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Date set for demolition of Higgins Power Plant

The facility was retired in 1996. Soon it will no longer block the view of north Tampa Bay.

Published October 10, 2006

OLDSMAR - The skyline is going to change, and Sandy Kadlec can't wait.

A Safety Harbor resident since 1970, Kadlec looks forward to a more natural, scenic view on her morning bike rides on Bayshore Boulevard.

And now she has a better idea of when she'll get it: just after 8 a.m. on Oct. 20.

The on-again, off-again implosion of Progress Energy's obsolete A.W. Higgins Power Plant has been rescheduled for that hour and date, when the summertime demand for electricity should have subsided.

Kadlec, a semiretired and part-time cashier at Publix, couldn't be happier.

"It's just kind of a blight right there," she said.

The old plant is on Booth Point at the north end of Tampa Bay in Oldsmar but is clearly visible from parts of Safety Harbor and from Clearwater's Courtney Campbell Parkway.

The plant, which sits on 5 of the site's 142 acres hasn't been used since 1993 and was officially retired in 1996.

Originally, the City Council was told by Progress Energy representatives that the building would be imploded in late June or early July. However, the tentative date kept getting pushed back.

There is a smaller power plant on the site being used to generate power as needed. That plant will be out of use on the day of the Higgins plant implosion, said Progress Energy spokeswoman Cherie Jacobs.

The demolition was held off until cooler weather, when the smaller plant wouldn't be needed to generate power for air-conditioning.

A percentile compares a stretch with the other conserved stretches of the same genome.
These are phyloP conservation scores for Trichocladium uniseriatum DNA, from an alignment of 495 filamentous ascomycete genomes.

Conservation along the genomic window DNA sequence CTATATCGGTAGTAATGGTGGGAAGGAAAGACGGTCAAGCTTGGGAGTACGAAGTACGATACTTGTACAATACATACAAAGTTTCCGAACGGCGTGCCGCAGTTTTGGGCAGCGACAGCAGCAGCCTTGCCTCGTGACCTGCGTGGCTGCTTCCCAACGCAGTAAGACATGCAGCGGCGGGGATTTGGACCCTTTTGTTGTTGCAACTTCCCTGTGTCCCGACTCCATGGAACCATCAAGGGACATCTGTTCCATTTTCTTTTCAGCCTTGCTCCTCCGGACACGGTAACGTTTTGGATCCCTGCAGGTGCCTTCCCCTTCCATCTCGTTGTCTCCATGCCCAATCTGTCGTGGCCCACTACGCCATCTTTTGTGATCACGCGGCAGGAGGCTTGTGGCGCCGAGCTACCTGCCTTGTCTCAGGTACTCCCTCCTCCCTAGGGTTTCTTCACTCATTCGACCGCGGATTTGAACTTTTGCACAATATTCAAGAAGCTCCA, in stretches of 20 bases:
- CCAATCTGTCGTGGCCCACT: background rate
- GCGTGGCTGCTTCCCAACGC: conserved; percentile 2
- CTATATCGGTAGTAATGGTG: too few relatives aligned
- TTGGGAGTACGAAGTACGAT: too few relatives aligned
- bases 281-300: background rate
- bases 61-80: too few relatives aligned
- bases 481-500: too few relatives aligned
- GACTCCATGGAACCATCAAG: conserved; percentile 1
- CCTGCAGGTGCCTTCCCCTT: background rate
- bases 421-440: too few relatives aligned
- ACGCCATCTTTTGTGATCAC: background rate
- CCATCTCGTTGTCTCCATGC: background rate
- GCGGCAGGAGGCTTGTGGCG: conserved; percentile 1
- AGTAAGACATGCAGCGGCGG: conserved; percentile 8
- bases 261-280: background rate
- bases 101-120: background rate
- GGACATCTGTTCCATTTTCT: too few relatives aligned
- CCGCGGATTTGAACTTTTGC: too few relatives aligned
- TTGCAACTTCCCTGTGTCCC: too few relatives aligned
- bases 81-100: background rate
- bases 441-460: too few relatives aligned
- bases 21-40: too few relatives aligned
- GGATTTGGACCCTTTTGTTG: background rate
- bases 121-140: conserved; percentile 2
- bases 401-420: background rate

"During the summer we didn't want to have reliability issues," Jacobs said. "We wanted to have that plant running."

Progress Energy will send out 600 letters to residents close to the plant and along the main roads leading to the plant the weekend before the implosion to notify them about what to expect during it. No residents will have to be evacuated from their homes, Jacobs said. There will be a safety perimeter of 2,000 feet on land and water.

No one will be allowed to visit the plant site any time before or after the implosion, Jacobs said.

On the day of the implosion, Philippe Park, which has a prime view of the building, will open at 6:30 a.m., 30 minutes earlier than usual, Jacobs said. However, she warned the park's parking is limited.

Dismantling the building will cost $1.2-million, but the market for scrap metal is at historic highs, Jacobs said. The 64,000-square-foot power plant has 6,000 tons of metal to sell.

Cleanup of asbestos and other hazardous materials was complete in July, Jacobs said. The 5 acres the building sits on will serve as an environmental buffer zone.

As for the demolition, less than 75 pounds of explosives will be used to implode the building by Controlled Demolition Inc., of Maryland, Jacobs said. It will take eight to 10 seconds from the first of five blasts until the building is on the ground. Cleanup will be complete by the end of the year.

Kadlec said she may ask for a day off work just to see the spectacle.


HISTORY: The plant was completed in the early 1950s at a cost of $20-million. At the beginning of its construction, A.W. Higgins, then the president of Florida Power Corp., the utility that built the plant, described it as "one of the most modern plants in the world."

LOCATION: Booth Point, at the northern end of Tampa Bay.

PROPERTY SIZE: 142 acres.

BUILDING SIZE: 64,000 square feet.


ENERGY SOURCE: Fuel oil or natural gas.

PRODUCTION: 138 megawatts - enough electricity to power 100,000 homes.



[Last modified October 9, 2006, 21:04:48]

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